The Chinese producer price index (PPI) came in lower than expected today. The PPI for June measured -2.7% (yoy), which means the PPI has been negative for the last 16 consecutive months. This is, of course, partly caused by lower commodity prices that are used as an input to manufacture goods. For example, within the PPI, mining related input prices have fallen by 8.5%. But it’s far from the whole story.
Taking into account the gradual decline in industrial production and export growth, and the massive deviation with the CPI (currently at +2.7%), the prolonged decline in producer prices suggests significant overcapacity in the manufacturing sector. But proving this is difficult. Hard data is either not available or dodgy at least. There is an abundance of anecdotal evidence, but it feels less comfortable using this in making the overcapacity case.
But there is one, much more, tangible factor that, at least for China, seems to reflect the overcapacity issues of the manufacturing industry. The stock market. The graph below shows the development of the PPI and the Shanghai Stock Exchange Composite over time. The relationship between the two factors has been pretty impressive over the last couple of years.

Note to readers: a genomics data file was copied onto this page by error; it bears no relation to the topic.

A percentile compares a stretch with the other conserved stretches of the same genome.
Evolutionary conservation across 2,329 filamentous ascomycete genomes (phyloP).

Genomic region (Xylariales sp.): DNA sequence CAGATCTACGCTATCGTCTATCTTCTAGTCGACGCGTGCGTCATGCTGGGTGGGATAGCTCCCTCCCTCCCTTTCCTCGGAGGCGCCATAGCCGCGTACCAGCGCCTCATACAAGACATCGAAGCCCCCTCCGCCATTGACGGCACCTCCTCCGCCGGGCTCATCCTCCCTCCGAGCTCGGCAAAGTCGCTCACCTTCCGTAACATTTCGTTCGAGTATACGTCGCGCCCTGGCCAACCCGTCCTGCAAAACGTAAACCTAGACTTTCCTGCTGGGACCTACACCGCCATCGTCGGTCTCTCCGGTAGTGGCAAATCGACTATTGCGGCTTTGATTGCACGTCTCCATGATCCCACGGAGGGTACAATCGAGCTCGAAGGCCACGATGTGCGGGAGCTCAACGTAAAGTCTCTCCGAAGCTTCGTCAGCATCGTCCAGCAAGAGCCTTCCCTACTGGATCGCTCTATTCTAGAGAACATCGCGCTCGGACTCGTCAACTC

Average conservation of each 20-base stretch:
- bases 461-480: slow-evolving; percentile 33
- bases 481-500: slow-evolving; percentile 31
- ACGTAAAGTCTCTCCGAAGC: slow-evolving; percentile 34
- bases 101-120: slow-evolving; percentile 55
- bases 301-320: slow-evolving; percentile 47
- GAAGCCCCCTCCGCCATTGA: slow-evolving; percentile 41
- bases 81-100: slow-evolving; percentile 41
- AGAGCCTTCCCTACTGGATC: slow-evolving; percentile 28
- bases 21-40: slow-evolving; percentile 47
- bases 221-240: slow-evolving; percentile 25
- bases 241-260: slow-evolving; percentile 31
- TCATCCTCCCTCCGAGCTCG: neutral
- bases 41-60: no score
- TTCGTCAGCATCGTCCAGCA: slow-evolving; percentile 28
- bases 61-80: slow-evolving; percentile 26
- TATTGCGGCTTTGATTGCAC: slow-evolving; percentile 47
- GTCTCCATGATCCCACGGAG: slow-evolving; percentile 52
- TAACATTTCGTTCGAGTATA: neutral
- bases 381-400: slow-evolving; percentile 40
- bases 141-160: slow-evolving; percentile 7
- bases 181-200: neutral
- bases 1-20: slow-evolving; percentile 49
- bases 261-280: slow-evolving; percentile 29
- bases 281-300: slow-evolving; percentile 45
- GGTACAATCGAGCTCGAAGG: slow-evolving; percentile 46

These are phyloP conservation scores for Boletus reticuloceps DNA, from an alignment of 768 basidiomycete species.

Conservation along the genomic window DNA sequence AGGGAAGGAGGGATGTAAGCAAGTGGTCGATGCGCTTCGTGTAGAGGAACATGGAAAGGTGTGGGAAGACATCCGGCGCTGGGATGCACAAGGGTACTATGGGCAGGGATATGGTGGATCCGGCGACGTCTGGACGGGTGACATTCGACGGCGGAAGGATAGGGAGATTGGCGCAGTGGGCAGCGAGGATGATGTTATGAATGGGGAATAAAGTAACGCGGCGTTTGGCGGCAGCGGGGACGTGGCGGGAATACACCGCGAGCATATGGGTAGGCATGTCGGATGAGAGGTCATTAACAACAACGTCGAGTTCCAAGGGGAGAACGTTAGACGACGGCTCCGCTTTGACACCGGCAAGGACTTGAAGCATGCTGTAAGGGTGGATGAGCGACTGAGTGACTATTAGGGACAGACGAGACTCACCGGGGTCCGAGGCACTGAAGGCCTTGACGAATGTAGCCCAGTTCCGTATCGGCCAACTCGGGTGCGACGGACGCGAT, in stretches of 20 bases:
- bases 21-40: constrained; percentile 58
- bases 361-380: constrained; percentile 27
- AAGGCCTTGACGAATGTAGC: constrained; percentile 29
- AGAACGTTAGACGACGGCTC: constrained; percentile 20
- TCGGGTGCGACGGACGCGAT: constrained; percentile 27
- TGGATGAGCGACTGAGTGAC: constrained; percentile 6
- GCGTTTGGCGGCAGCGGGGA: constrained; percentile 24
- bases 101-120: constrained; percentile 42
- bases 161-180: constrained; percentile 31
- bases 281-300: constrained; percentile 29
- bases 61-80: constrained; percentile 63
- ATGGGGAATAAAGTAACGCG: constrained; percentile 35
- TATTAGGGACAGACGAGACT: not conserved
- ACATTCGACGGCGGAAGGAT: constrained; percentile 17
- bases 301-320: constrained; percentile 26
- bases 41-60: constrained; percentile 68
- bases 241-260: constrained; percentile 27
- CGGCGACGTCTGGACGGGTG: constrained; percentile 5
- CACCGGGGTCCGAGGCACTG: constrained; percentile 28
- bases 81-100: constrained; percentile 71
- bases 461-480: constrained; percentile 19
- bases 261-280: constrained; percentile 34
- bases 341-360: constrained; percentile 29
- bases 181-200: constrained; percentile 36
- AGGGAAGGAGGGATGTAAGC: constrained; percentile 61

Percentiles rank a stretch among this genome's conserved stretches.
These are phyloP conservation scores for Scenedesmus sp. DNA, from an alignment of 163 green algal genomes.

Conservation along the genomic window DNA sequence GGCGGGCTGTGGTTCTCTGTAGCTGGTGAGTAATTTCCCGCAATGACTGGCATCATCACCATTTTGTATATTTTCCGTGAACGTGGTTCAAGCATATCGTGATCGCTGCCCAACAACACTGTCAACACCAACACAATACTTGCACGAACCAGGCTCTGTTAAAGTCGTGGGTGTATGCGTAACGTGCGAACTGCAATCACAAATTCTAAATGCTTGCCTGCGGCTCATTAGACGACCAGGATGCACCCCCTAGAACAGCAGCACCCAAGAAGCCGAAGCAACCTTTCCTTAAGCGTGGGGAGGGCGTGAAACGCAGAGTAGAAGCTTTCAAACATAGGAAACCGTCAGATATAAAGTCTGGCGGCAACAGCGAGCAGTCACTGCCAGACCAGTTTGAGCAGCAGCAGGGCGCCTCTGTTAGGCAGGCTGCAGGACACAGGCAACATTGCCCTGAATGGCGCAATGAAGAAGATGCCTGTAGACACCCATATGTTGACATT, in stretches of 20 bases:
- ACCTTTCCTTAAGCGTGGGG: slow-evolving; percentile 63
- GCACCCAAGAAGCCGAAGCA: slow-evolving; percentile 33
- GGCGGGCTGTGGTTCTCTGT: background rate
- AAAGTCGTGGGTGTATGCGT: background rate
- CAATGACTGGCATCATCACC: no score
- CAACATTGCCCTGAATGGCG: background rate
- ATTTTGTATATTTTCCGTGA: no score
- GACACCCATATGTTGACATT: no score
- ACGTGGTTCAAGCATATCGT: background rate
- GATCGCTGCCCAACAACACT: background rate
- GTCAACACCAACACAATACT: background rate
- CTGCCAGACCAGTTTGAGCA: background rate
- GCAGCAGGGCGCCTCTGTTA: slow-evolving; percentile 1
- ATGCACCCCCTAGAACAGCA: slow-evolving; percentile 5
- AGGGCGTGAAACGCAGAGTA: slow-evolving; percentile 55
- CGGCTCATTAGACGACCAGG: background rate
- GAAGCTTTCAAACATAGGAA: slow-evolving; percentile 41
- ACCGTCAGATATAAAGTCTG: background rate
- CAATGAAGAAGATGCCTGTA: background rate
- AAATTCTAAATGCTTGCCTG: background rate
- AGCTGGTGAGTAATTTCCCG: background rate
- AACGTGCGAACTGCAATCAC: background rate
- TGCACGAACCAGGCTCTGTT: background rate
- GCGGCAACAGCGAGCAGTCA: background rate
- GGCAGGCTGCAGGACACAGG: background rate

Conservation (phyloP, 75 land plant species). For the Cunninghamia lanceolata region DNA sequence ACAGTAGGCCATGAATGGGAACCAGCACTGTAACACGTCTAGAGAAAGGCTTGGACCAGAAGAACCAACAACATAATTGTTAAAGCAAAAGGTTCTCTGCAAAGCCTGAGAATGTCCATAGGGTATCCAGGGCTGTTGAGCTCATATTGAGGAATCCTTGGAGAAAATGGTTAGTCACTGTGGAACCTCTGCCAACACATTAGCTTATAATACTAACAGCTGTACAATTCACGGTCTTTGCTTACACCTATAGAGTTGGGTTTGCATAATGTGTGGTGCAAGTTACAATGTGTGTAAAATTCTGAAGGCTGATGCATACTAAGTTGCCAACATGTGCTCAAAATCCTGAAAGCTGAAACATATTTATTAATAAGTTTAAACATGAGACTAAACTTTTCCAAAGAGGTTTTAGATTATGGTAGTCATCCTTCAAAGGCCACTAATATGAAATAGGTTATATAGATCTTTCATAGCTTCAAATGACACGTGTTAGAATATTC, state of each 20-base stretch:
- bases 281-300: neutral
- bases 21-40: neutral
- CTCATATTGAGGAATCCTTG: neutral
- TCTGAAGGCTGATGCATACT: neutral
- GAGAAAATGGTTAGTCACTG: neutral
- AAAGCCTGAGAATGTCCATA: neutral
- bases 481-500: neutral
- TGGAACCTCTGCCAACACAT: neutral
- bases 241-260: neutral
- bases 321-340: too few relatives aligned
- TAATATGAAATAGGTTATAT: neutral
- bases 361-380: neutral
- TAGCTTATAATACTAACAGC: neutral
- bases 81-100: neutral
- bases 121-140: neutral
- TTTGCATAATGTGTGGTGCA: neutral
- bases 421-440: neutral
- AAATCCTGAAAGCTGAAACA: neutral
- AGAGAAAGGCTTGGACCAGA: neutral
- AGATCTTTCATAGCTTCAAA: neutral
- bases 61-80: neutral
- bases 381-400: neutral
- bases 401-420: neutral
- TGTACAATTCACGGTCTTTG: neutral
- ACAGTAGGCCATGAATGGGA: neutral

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The case for the PPI as a measure of overcapacity becomes more enticing when profit margins are taken into account. In the next graph I plotted the average profit margin of companies in the Shanghai Stock Exchange Composite and the development of the index itself. The graph shows that when producer prices went down, the profit margin came down as well, underpinning the overcapacity story.
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Hence, the PPI seems to hold relevant information about capacity issues, and about the stock market, where these issues are reflected. Given that the PPI, and its underlying components, are published more frequently than earnings numbers, (expected) producer prices could prove themselves very helpful when looking at the Chinese stock market.